Exposed!? I learned more about government in the last four years than in all the books I read. I even came to recognize voices in the Congress during the recent impeachment trial. What was exposed by President Trump’s Administration? It is a class struggle between Main Street and Wall Street, between fly-over America and the Coastal states, between the stench of greed washed and perfumed as a social concern for the poor and the hope we affectionately call the “American” dream.

So what now?  I called this a political—and a social—malignancy that hopefully is not in some final stage for which the U.S. Constitution has no remedy. We might want to laugh off the idea of China’s economic and military dominance.  We may want to silence the voice of middle America though what they offer the economy is irreplaceable and essential to our national well-being. We might be just enjoying the peaceful relationship between the press and our aging president who strolls the White House grounds in a mediocre display of calm.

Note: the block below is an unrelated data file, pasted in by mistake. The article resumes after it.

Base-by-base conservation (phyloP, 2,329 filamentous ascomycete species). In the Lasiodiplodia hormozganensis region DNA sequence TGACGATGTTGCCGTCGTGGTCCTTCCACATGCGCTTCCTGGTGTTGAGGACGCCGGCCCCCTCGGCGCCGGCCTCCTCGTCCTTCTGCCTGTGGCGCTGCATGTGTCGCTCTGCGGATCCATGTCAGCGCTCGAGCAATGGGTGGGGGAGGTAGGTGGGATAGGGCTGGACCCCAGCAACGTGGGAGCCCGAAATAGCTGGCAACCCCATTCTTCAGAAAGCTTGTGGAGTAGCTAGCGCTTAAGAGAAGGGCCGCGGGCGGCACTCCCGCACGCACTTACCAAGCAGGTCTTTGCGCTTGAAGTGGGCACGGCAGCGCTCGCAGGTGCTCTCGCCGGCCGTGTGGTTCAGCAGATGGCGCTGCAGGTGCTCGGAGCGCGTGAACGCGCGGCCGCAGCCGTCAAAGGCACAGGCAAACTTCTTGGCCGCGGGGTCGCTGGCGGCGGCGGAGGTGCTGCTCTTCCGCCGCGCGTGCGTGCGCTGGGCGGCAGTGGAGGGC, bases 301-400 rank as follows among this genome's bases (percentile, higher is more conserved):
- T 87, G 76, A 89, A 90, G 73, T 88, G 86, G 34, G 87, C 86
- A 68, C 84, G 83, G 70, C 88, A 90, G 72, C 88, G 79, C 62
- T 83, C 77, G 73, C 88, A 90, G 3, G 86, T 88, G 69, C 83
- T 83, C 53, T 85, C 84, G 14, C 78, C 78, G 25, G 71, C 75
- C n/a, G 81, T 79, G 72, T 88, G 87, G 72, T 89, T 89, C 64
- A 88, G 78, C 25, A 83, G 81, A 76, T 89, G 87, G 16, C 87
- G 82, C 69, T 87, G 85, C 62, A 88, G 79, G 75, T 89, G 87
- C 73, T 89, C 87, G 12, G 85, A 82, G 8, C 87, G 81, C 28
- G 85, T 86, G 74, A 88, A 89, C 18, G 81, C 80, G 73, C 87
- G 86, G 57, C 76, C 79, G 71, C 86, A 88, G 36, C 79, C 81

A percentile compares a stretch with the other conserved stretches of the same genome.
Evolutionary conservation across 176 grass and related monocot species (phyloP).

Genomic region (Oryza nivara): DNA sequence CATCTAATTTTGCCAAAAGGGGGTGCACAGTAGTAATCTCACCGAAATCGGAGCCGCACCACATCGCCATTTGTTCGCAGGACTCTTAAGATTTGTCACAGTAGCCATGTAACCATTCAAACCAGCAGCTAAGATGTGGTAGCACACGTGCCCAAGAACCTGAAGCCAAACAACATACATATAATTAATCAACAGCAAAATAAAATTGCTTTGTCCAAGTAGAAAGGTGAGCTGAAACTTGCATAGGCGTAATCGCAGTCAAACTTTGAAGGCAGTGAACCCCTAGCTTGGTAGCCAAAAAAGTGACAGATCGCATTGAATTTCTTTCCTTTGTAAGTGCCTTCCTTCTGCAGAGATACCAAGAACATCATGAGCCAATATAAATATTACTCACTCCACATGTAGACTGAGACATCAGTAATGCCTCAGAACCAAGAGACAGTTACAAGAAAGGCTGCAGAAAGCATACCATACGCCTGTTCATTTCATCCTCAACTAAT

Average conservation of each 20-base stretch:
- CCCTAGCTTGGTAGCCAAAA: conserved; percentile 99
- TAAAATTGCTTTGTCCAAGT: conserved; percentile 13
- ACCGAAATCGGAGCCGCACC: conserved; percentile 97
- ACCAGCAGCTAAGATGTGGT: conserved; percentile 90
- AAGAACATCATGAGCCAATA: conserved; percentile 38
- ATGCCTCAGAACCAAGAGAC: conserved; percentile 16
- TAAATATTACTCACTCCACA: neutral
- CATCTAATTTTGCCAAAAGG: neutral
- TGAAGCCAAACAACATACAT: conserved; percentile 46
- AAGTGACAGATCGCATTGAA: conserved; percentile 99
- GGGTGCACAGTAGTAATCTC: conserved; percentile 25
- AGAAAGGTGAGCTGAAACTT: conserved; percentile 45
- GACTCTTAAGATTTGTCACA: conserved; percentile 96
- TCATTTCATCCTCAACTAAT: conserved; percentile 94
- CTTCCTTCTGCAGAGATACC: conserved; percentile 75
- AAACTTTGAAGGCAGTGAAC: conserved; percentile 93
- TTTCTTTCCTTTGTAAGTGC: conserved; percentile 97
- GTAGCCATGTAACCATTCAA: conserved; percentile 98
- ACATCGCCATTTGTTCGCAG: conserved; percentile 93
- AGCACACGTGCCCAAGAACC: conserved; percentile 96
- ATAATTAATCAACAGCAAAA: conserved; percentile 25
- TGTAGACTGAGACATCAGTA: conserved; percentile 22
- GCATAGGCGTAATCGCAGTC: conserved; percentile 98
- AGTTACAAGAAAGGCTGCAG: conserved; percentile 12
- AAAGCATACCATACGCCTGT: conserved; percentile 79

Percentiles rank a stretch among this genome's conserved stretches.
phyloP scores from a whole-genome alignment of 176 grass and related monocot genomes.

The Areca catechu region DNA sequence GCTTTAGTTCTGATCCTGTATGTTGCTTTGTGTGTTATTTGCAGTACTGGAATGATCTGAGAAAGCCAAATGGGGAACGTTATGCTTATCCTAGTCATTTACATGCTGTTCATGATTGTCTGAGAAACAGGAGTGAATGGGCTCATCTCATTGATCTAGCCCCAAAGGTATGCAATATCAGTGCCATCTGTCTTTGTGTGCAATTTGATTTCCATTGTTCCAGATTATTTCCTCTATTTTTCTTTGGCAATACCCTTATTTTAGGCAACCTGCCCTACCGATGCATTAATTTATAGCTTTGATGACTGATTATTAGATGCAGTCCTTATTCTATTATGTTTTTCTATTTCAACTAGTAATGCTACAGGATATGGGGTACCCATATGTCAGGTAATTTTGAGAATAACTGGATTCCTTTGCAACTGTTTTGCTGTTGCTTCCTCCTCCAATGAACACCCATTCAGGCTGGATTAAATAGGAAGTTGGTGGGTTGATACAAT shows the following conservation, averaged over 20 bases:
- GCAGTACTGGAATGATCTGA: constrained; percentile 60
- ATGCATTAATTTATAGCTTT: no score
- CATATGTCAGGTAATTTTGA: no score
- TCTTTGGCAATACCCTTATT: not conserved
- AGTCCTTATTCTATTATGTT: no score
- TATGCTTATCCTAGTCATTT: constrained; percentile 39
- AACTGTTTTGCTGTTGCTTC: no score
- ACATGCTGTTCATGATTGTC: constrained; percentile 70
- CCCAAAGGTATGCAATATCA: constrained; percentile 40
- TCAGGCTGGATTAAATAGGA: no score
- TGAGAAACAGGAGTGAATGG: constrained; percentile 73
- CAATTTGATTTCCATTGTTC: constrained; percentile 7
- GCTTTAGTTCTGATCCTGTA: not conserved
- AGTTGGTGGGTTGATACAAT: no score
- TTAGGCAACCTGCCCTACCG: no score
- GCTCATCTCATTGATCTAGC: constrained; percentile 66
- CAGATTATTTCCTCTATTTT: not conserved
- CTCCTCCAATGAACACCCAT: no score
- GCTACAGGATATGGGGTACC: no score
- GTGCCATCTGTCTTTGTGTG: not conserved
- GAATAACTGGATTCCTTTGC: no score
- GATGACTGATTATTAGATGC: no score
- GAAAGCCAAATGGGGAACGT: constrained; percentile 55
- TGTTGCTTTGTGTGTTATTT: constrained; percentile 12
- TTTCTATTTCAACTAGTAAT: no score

But there is a presidency to “fight” for, because there is a nation, our nation, that needs his /her spunk, her/his strength of character and vision, to lead us into a good future. We need to get the cancer, the class struggle, that is not American, by any definition, out of our system.

Okay.  I’ll say it!  We need the Church, a church on its knees and promoting the message of the Cross.  Senator Swalwell was more on point than he knew when He confused Calvary with cavalry.  We do need to raise the Christian banner of the former without calling out the later.

I am thankful that there was a President Trump.  There!  I said that, too!


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Lithos Proskommatos